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  1. Interpreting Anselm of Canterbury as a Virtue Ethicist.Gregory B. Sadler - 2019 - The Saint Anselm Journal 14 (2):97-116.
    What sort of moral theory should we view Saint Anselm of Canterbury as holding and using in his writings? In this paper, I argue that Anselm is best understood as a virtue ethicist. In the first part of the paper, I consider whether his approach could be understood in terms of deontological or natural law theories. In the second, I make a case for Anselm being a virtue ethicist. In the third part, I focus on this theme as found in (...)
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  2. The 1930s Christian Philosophy Debates: Bibliografica Tematica.Gregory B. Sadler - 2012 - Acta Philosophica 21 (2):393 - 406.
    This thematic bibliography provides a narrative account of the most important literature comprising, and about, the 1930s debates about Christian carried out by Etienne Gilson, Jacques Maritain, Maurice Blondel, Emile Brehier, Gabriel Marcel, and many others. It functions as a companion piece to my book Reason Fulfilled By Revelation: The 1930s Christian Philosophy Debates In France.
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  3. Situating Lacan’s Mirror Stage in the Symbolic Order.Gregory B. Sadler - 2006 - Journal of Philosophy: A Cross-Disciplinary Inquiry 2 (5):10-18.
    My paper was commissioned by Journal of Philosophy to provide a piece adequately explaining the significance of the Lacanian Mirror stage within Lacan's larger work. -/- I focus on the transition from the mirror stage to the incorporation of the subject into the symbolic order. I argue that the mirror stage is transitional and that its significance lies in what of it is incorporated into and transformed within the more complex structures of the subject and the unconscious. -/- Implicit in (...)
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  4. Aneu Orexeōs Nous: Virtue, Passions, and the Rule of Law in Aristotelian Politics.Gregory B. Sadler - 2012 - Studia Neoaristotelica 9 (2):107-133.
    Passages in Aristotle’s Politics Book 3 are cited in discussions of the “rule of law”, most particularly sections in 1287a where the famous characterization of law as “mind without desire” occurs and in 1286a where Aristotle raises and explores the question whether it is better to be ruled by the best man or the best laws. My paper aims, by exegetically culling out Aristotle’s position in the Politics, Nicomachean Ethics and Rhetoric, to argue that his view on the rule of (...)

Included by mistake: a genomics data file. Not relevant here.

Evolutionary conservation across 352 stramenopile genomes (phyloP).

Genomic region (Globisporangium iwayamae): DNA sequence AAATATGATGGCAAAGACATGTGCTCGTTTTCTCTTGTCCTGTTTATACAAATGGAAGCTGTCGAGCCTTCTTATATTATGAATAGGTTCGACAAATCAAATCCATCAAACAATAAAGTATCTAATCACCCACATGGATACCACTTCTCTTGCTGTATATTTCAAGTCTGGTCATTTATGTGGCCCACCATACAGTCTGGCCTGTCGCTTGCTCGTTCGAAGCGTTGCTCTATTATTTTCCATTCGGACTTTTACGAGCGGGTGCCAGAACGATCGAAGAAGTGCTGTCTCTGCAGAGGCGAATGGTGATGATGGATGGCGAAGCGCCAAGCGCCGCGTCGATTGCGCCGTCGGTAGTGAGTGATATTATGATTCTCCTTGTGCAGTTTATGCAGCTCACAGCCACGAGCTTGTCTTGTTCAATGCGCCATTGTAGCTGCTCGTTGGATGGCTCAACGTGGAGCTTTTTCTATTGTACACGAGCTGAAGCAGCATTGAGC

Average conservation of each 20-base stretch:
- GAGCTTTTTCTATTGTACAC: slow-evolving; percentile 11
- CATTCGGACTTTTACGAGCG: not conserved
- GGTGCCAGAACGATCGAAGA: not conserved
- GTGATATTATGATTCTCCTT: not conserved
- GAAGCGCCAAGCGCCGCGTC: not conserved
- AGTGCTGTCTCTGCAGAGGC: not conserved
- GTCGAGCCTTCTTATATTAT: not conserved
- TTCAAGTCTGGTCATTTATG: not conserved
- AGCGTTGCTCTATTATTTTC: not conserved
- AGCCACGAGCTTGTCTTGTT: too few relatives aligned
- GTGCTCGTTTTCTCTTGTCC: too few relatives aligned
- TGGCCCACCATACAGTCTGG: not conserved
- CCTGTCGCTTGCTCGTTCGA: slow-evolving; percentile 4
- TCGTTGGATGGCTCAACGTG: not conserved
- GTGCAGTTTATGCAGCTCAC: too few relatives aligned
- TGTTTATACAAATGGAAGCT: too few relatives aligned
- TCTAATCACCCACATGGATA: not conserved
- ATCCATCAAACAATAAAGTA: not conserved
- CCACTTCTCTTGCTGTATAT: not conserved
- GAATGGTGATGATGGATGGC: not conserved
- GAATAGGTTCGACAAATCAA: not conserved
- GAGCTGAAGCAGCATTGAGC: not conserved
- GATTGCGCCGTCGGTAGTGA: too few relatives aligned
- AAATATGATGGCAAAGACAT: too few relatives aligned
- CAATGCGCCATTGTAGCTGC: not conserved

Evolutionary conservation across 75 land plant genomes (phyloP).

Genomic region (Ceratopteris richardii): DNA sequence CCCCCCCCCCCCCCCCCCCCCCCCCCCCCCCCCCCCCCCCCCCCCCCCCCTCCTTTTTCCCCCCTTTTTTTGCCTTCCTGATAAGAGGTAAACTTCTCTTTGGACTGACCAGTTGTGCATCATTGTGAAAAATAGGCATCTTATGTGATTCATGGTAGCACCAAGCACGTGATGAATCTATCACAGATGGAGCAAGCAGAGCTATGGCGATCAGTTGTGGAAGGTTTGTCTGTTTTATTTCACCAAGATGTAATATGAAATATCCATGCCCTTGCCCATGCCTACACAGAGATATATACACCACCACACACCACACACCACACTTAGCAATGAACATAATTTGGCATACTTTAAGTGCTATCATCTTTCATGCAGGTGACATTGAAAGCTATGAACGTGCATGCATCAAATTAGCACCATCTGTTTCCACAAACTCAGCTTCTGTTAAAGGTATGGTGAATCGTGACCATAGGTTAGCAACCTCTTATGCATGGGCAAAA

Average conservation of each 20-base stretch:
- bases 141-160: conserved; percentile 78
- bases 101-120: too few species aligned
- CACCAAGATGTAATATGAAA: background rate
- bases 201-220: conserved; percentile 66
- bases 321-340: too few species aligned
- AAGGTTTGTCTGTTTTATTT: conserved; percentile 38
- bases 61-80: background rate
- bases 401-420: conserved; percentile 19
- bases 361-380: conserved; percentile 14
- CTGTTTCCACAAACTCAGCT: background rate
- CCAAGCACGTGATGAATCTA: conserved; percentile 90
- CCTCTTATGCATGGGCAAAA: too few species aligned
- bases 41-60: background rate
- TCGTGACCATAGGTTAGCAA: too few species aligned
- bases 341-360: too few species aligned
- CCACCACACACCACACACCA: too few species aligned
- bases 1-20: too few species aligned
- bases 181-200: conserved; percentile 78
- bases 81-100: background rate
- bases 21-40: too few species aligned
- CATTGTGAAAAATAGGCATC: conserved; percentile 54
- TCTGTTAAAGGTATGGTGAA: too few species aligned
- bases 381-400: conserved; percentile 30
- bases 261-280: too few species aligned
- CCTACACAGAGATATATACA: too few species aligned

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  5. Three Dialectical Relationships and the Necessity of Critique in Theodore Adorno's Works.Gregory B. Sadler - 1999 - Minerva - An Internet Journal of Philosophy 3 (1).
    This paper examines critical theorist Theodore Adorno's approach to dialectics and critique in his works Against Epistemology and Negative Dialectics. It considers three diads or polarities that Adorno considers to have been neglected by philosophy during Modernity: society and individual; subject and object; and entity and concept. Then it explores the necessity for philosophical critique, both of others and of oneself carried out through the equivocal concept of thought.
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  6. Reason as danger and remedy for the modern subject in Hobbes' Leviathan.Gregory B. Sadler - 2009 - Philosophy and Social Criticism 35 (9):1099-1118.
    The article argues that Hobbes articulates a modern problematic of reason, where the shared rationality of human beings is an integral part of the danger they present to each other, and where reason suggests a solution, the social contract and the laws of nature, enforced and interpreted by absolute sovereign authority. This solution reflects a tension in modern reason itself, since it requires the alienation of self-determination of the rational human subject precisely to preserve the condition for the possibility of (...)
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  7. Christian philosophy in John Deely's Four ages of understanding.Gregory B. Sadler - 2010 - Semiotica 2010 (179):103-118.
    The Four ages contains a brief explicit discussion of the issue of Christian philosophy, referencing the Middle Ages and the 1930s French debates about Christian philosophy. Closer attention to the debates reveals a plurality of positions rather than unanimous agreement on Christian philosophy, indicating that the quite complex issues were not resolved. In this review article, I contest Deely’s interpretation of Maritian’s position, provide an exegesis of Maritain’s position, argue that Deely’s explicit position is identifiable as very close to Neo-Scholastic (...)
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  8. Maurice Blondel, Social Catholicism, and Action Française. [REVIEW]Gregory B. Sadler - 2009 - International Philosophical Quarterly 49 (3):409-412.
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